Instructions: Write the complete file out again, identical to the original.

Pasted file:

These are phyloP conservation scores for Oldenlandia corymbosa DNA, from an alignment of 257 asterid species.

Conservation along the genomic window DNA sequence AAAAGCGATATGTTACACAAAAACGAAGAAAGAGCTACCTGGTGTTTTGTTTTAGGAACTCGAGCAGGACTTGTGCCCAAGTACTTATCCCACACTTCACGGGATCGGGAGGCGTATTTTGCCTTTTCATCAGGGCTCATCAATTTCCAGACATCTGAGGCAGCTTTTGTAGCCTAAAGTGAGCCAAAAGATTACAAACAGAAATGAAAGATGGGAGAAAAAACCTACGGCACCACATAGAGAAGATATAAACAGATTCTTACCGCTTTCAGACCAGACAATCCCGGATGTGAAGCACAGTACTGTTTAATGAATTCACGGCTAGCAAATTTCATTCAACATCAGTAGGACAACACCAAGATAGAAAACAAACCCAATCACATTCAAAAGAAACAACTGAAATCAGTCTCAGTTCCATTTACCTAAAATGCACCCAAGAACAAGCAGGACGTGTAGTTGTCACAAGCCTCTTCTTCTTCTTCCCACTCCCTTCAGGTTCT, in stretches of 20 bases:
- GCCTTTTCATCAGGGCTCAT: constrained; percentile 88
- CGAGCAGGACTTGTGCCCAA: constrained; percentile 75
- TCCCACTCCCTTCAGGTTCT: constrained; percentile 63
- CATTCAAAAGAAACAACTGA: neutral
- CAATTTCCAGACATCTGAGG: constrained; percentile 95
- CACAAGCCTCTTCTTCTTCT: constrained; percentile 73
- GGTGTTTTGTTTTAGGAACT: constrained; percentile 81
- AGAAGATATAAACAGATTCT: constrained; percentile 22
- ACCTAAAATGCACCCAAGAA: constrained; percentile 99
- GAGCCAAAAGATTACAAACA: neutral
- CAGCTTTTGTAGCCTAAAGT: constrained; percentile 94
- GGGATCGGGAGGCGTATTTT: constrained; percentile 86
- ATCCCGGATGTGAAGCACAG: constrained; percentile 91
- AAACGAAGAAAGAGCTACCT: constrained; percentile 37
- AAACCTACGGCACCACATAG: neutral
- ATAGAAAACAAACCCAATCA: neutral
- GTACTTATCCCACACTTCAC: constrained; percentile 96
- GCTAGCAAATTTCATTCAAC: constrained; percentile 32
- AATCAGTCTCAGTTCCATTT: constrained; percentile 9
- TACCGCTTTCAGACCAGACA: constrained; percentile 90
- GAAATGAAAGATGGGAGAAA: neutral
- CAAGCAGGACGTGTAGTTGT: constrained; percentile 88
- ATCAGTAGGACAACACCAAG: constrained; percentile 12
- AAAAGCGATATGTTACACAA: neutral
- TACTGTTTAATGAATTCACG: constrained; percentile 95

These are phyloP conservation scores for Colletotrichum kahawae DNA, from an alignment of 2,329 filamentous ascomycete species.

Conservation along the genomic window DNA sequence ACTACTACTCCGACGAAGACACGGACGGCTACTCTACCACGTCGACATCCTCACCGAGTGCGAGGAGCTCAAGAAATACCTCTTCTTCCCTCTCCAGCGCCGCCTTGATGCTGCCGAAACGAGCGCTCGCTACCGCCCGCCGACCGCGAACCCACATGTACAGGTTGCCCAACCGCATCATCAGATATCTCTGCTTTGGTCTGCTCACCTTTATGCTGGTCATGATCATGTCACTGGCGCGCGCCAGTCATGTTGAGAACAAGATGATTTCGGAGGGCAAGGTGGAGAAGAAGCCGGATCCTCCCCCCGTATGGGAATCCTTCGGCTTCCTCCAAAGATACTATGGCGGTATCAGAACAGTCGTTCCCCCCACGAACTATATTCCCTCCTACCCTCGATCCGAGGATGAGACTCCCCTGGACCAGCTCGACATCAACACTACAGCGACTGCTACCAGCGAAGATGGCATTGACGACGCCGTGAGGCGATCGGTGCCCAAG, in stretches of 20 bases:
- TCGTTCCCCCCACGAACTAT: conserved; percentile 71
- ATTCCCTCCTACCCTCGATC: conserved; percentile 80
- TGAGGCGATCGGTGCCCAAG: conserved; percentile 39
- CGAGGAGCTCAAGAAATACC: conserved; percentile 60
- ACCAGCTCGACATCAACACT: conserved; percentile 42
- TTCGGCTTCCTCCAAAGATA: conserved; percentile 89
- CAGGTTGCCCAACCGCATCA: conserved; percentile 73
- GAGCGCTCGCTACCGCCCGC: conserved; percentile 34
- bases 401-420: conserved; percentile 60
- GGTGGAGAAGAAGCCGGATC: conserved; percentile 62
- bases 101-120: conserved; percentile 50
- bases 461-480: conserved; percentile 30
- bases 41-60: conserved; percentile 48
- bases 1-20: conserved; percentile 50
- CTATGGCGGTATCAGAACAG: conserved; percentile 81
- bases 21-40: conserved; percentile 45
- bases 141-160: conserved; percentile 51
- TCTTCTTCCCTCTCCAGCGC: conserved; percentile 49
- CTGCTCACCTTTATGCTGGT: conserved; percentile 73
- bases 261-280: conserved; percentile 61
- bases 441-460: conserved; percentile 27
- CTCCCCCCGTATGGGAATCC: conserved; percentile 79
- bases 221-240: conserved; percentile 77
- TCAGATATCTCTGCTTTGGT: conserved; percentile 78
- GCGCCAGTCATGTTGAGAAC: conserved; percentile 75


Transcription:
These are phyloP conservation scores for Oldenlandia corymbosa DNA, from an alignment of 257 asterid species.

Conservation along the genomic window DNA sequence AAAAGCGATATGTTACACAAAAACGAAGAAAGAGCTACCTGGTGTTTTGTTTTAGGAACTCGAGCAGGACTTGTGCCCAAGTACTTATCCCACACTTCACGGGATCGGGAGGCGTATTTTGCCTTTTCATCAGGGCTCATCAATTTCCAGACATCTGAGGCAGCTTTTGTAGCCTAAAGTGAGCCAAAAGATTACAAACAGAAATGAAAGATGGGAGAAAAAACCTACGGCACCACATAGAGAAGATATAAACAGATTCTTACCGCTTTCAGACCAGACAATCCCGGATGTGAAGCACAGTACTGTTTAATGAATTCACGGCTAGCAAATTTCATTCAACATCAGTAGGACAACACCAAGATAGAAAACAAACCCAATCACATTCAAAAGAAACAACTGAAATCAGTCTCAGTTCCATTTACCTAAAATGCACCCAAGAACAAGCAGGACGTGTAGTTGTCACAAGCCTCTTCTTCTTCTTCCCACTCCCTTCAGGTTCT, in stretches of 20 bases:
- GCCTTTTCATCAGGGCTCAT: constrained; percentile 88
- CGAGCAGGACTTGTGCCCAA: constrained; percentile 75
- TCCCACTCCCTTCAGGTTCT: constrained; percentile 63
- CATTCAAAAGAAACAACTGA: neutral
- CAATTTCCAGACATCTGAGG: constrained; percentile 95
- CACAAGCCTCTTCTTCTTCT: constrained; percentile 73
- GGTGTTTTGTTTTAGGAACT: constrained; percentile 81
- AGAAGATATAAACAGATTCT: constrained; percentile 22
- ACCTAAAATGCACCCAAGAA: constrained; percentile 99
- GAGCCAAAAGATTACAAACA: neutral
- CAGCTTTTGTAGCCTAAAGT: constrained; percentile 94
- GGGATCGGGAGGCGTATTTT: constrained; percentile 86
- ATCCCGGATGTGAAGCACAG: constrained; percentile 91
- AAACGAAGAAAGAGCTACCT: constrained; percentile 37
- AAACCTACGGCACCACATAG: neutral
- ATAGAAAACAAACCCAATCA: neutral
- GTACTTATCCCACACTTCAC: constrained; percentile 96
- GCTAGCAAATTTCATTCAAC: constrained; percentile 32
- AATCAGTCTCAGTTCCATTT: constrained; percentile 9
- TACCGCTTTCAGACCAGACA: constrained; percentile 90
- GAAATGAAAGATGGGAGAAA: neutral
- CAAGCAGGACGTGTAGTTGT: constrained; percentile 88
- ATCAGTAGGACAACACCAAG: constrained; percentile 12
- AAAAGCGATATGTTACACAA: neutral
- TACTGTTTAATGAATTCACG: constrained; percentile 95

These are phyloP conservation scores for Colletotrichum kahawae DNA, from an alignment of 2,329 filamentous ascomycete species.

Conservation along the genomic window DNA sequence ACTACTACTCCGACGAAGACACGGACGGCTACTCTACCACGTCGACATCCTCACCGAGTGCGAGGAGCTCAAGAAATACCTCTTCTTCCCTCTCCAGCGCCGCCTTGATGCTGCCGAAACGAGCGCTCGCTACCGCCCGCCGACCGCGAACCCACATGTACAGGTTGCCCAACCGCATCATCAGATATCTCTGCTTTGGTCTGCTCACCTTTATGCTGGTCATGATCATGTCACTGGCGCGCGCCAGTCATGTTGAGAACAAGATGATTTCGGAGGGCAAGGTGGAGAAGAAGCCGGATCCTCCCCCCGTATGGGAATCCTTCGGCTTCCTCCAAAGATACTATGGCGGTATCAGAACAGTCGTTCCCCCCACGAACTATATTCCCTCCTACCCTCGATCCGAGGATGAGACTCCCCTGGACCAGCTCGACATCAACACTACAGCGACTGCTACCAGCGAAGATGGCATTGACGACGCCGTGAGGCGATCGGTGCCCAAG, in stretches of 20 bases:
- TCGTTCCCCCCACGAACTAT: conserved; percentile 71
- ATTCCCTCCTACCCTCGATC: conserved; percentile 80
- TGAGGCGATCGGTGCCCAAG: conserved; percentile 39
- CGAGGAGCTCAAGAAATACC: conserved; percentile 60
- ACCAGCTCGACATCAACACT: conserved; percentile 42
- TTCGGCTTCCTCCAAAGATA: conserved; percentile 89
- CAGGTTGCCCAACCGCATCA: conserved; percentile 73
- GAGCGCTCGCTACCGCCCGC: conserved; percentile 34
- bases 401-420: conserved; percentile 60
- GGTGGAGAAGAAGCCGGATC: conserved; percentile 62
- bases 101-120: conserved; percentile 50
- bases 461-480: conserved; percentile 30
- bases 41-60: conserved; percentile 48
- bases 1-20: conserved; percentile 50
- CTATGGCGGTATCAGAACAG: conserved; percentile 81
- bases 21-40: conserved; percentile 45
- bases 141-160: conserved; percentile 51
- TCTTCTTCCCTCTCCAGCGC: conserved; percentile 49
- CTGCTCACCTTTATGCTGGT: conserved; percentile 73
- bases 261-280: conserved; percentile 61
- bases 441-460: conserved; percentile 27
- CTCCCCCCGTATGGGAATCC: conserved; percentile 79
- bases 221-240: conserved; percentile 77
- TCAGATATCTCTGCTTTGGT: conserved; percentile 78
- GCGCCAGTCATGTTGAGAAC: conserved; percentile 75